Bartenders Are Rethinking the Classic Boilermaker
Bartender’s Breakfast, $12
Tosca Cafe, San Francisco
The beer is a Californian take on a farmhouse-style ale, using barley, rye, and Sonoran wheat. Its floral aromatics play well with the vegetal notes of Singani, an unaged Bolivian grape brandy.
The Tippler, New York
Start with the smoky whiskey. Then take a bite of the spicy and gamey jerky. The pilsner smooths everything out. Or as beverage director Alan Denninberg puts it: “The umami of the jerky bridges the gap between the whiskey’s heat and the beer’s comforting softness.”
Barrel Proof, New Orleans
A shot of savory-sweet Scandinavian salted-licorice liqueur is coupled with a peanut-butter-chocolate porter. The combo “reminds me of potato chips and chocolate,” says managing partner Liam Deegan.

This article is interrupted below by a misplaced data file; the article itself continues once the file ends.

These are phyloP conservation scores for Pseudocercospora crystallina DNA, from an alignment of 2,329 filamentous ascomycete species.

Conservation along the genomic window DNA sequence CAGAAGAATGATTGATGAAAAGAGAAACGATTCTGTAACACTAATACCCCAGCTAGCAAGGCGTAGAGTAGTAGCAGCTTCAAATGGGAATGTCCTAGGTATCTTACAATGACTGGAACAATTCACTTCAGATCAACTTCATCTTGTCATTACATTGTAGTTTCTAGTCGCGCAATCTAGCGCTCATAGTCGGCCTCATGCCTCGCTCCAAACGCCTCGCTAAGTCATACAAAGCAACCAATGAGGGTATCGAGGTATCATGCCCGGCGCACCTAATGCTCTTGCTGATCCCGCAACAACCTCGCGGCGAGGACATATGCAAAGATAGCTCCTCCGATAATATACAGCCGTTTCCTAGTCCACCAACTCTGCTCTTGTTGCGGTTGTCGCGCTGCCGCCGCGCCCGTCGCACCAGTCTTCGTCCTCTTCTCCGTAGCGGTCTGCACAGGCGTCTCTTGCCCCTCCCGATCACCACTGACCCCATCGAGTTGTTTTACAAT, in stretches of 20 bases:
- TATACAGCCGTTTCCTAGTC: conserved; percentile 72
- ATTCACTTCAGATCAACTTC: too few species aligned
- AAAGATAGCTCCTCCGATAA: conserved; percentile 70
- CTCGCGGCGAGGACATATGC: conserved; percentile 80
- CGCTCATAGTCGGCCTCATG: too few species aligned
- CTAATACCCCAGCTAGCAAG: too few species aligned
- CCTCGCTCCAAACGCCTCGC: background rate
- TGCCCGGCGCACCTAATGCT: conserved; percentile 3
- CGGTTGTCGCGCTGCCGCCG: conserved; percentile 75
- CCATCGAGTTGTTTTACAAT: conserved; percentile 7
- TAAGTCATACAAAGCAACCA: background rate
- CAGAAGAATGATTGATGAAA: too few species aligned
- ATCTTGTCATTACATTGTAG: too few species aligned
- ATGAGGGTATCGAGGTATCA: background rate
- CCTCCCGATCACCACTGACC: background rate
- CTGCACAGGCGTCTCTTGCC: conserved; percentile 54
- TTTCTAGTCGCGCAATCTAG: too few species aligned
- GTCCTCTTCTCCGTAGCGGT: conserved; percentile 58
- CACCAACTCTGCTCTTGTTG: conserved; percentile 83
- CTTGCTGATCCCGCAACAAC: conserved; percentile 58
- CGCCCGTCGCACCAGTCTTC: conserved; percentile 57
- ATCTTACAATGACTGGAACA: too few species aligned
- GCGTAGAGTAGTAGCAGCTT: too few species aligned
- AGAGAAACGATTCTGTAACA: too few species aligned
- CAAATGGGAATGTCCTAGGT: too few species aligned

Uncle Hoke, $10
Bit House Saloon, Portland, Ore.
Named after a favorite bar patron, this pairing is meant to be sipped. The bourbon-barrel-aged cider adds effervescence to the zesty, spiced-orange digestif.
Colorado Combo Meal, $14
Four Seasons, Vail, Colo.
This après-ski boilermaker matches a crisp, clean, German-style lager (sold only in Colorado) with a locally produced single malt that has nut, oak, and honey notes. The malted barley in both beverages makes them complementary, says Steven Teaver, director of beverage.
Metro Boilermaker, $8
Metropolis, New York
This is intense: First, bourbon is cold smoked with apple and cherry wood. Then it’s served with trailing bits of vapor, adding a layer of complexity to the sweet spirit. A refreshing Sorachi Ace cuts through the deep, dark flavors, says beverage director Richard Breitkreutz.